Sean Wilentz: Live by the Movement, Die by the Movement





[Sean Wilentz is a history professor at Princeton University whose books include The Rise of American Democracy: Jefferson to Lincoln and The Age of Reagan: A History, 1974-2008.]

More than candidates are defeated in elections. So are ideas. The Democrats’ heavy losses in the midterm elections may now force a reassessment and overhaul of the Barack Obama political experiment. Whether the president has the dexterity and fortitude to navigate through the harsher Washington political environment of the next two years will determine his survival. Clearly, the hopes and dreams that propelled Obama to the White House are in disarray. The social movement politics that some of his most fervent followers ascribed to him—the idea of electing a “post-partisan” president as the leader not of a nation or even of a political party but of a personalized social movement—has failed.

The dream of the Obama presidency based on a movement model of politics was devised by Marshall Ganz, a veteran union organizer and lecturer at Harvard’s Kennedy School, hired as an Obama campaign official and charged with training Obama volunteers—and articulated by Ganz’s ally, Peter Dreier, also an Obama adviser, a member of Progressives for Obama, and a politics professor at Occidental College. Ganz was both the theorist and practitioner of the Obama-as-movement-leader notion while Dreier played the role of publicist, heralding the new age in articles in The Huffington Post, The American Prospect, and Dissent. Ganz’s projection of the Obama presidency gained its prestige from the hallowed memories of the civil rights and farmworker union movements, imbued with high moral as well as political purposes. He posed it against the threadbare, craven horse-trading and maneuvering of parties and all previous presidential politics, which Ganz believes were “practiced to maintain, rather than change, the status quo.” The Obama experiment, a movement that arose from the grassroots apart from the Democratic Party, would usher in a purer moral and more effective leadership to the White House. Obama would not merely alter government policy but also transform the very sum and substance of the political system....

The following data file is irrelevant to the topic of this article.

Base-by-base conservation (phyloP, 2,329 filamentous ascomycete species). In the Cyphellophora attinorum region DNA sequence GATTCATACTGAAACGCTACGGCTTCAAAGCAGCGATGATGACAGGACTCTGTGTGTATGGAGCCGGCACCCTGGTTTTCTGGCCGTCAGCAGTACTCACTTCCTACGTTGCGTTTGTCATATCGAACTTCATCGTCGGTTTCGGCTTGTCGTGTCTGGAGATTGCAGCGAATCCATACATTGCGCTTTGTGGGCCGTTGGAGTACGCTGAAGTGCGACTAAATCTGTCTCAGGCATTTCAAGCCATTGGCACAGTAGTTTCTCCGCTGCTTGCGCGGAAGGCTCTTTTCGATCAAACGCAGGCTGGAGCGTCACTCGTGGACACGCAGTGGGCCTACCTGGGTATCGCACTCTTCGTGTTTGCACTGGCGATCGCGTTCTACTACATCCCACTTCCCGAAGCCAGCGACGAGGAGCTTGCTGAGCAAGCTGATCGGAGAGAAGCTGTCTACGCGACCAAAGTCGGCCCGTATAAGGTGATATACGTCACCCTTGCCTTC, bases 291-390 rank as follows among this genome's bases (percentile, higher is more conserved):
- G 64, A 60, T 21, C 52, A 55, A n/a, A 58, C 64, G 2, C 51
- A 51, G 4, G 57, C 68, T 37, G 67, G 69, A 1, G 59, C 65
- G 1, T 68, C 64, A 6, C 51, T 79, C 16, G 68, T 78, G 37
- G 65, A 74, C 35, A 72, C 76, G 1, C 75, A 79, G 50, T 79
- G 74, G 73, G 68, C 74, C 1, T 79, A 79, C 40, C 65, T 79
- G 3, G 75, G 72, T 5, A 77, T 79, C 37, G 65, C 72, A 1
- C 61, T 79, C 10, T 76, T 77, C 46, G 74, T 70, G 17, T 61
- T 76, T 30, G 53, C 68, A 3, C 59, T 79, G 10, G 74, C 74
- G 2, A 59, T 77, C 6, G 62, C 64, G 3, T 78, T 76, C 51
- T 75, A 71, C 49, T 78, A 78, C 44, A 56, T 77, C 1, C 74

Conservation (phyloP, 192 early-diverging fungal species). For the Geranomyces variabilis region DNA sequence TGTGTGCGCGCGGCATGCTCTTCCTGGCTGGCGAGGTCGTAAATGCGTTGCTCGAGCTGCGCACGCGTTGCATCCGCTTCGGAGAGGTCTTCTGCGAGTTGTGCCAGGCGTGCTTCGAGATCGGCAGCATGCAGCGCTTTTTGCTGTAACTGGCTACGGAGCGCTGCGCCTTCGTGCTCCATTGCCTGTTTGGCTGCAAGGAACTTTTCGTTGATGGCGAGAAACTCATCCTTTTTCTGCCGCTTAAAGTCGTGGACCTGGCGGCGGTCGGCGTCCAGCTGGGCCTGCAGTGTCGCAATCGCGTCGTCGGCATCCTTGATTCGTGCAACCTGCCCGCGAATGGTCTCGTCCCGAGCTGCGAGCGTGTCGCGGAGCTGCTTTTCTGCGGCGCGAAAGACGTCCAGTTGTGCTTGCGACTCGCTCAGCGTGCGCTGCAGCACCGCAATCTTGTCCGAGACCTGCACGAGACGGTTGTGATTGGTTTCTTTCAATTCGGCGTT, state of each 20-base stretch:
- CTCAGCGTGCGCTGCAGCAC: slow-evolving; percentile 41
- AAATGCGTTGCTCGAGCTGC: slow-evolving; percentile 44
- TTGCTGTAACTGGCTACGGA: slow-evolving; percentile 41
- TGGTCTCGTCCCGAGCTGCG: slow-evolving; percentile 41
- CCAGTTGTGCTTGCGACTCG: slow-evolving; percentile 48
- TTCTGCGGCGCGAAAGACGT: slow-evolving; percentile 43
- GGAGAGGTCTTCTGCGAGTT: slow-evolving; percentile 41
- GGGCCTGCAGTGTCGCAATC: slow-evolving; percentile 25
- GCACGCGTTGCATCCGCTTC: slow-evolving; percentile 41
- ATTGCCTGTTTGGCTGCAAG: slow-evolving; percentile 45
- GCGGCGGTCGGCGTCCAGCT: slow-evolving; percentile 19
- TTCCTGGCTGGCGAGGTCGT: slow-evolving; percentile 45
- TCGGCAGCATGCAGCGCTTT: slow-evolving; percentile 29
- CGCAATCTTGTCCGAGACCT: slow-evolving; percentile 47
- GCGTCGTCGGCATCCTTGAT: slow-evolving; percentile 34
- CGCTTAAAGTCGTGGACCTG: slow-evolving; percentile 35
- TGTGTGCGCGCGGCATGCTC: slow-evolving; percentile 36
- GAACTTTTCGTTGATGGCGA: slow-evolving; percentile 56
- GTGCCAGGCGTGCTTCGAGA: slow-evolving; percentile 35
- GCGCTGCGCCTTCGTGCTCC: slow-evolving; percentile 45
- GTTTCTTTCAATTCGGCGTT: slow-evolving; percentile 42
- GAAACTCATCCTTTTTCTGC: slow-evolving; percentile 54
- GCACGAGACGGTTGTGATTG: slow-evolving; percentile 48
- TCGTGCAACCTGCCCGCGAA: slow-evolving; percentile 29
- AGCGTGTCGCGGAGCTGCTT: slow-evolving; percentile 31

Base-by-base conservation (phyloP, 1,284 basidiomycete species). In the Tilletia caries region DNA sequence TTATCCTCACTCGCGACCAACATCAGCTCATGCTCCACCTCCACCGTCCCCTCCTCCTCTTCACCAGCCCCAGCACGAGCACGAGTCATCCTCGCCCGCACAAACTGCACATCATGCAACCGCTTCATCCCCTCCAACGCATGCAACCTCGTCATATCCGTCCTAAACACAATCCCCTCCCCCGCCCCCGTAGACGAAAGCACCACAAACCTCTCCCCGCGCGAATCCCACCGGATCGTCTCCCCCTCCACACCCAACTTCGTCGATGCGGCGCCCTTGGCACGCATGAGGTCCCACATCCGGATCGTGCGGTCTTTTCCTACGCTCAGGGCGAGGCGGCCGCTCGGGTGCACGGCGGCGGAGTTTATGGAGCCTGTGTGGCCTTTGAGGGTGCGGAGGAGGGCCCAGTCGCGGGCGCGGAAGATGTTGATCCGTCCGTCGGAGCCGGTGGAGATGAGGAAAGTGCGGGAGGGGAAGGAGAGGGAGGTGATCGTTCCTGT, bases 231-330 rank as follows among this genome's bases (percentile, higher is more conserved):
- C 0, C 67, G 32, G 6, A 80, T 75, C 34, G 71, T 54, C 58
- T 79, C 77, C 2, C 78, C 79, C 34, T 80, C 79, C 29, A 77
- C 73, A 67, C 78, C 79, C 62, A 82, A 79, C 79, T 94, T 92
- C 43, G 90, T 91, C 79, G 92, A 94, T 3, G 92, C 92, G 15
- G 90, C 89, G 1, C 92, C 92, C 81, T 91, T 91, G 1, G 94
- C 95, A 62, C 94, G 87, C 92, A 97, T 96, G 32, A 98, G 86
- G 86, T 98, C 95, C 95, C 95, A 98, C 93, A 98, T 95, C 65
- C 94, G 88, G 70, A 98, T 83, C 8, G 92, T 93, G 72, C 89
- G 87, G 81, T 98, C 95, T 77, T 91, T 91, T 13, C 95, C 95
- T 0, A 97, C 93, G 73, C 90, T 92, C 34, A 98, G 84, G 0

But is the social movement model adequate to democratic governing, especially as the basis of a presidency? What Ganz does not consider is that his own theory and practice of the Obama 2008 mobilization, explicitly based on values, emotions, and feelings, disdaining any particular policies or political goals, may have been a dead end once Obama took office—and that it even helped foster an inevitable disillusionment....


comments powered by Disqus

Subscribe to our mailing list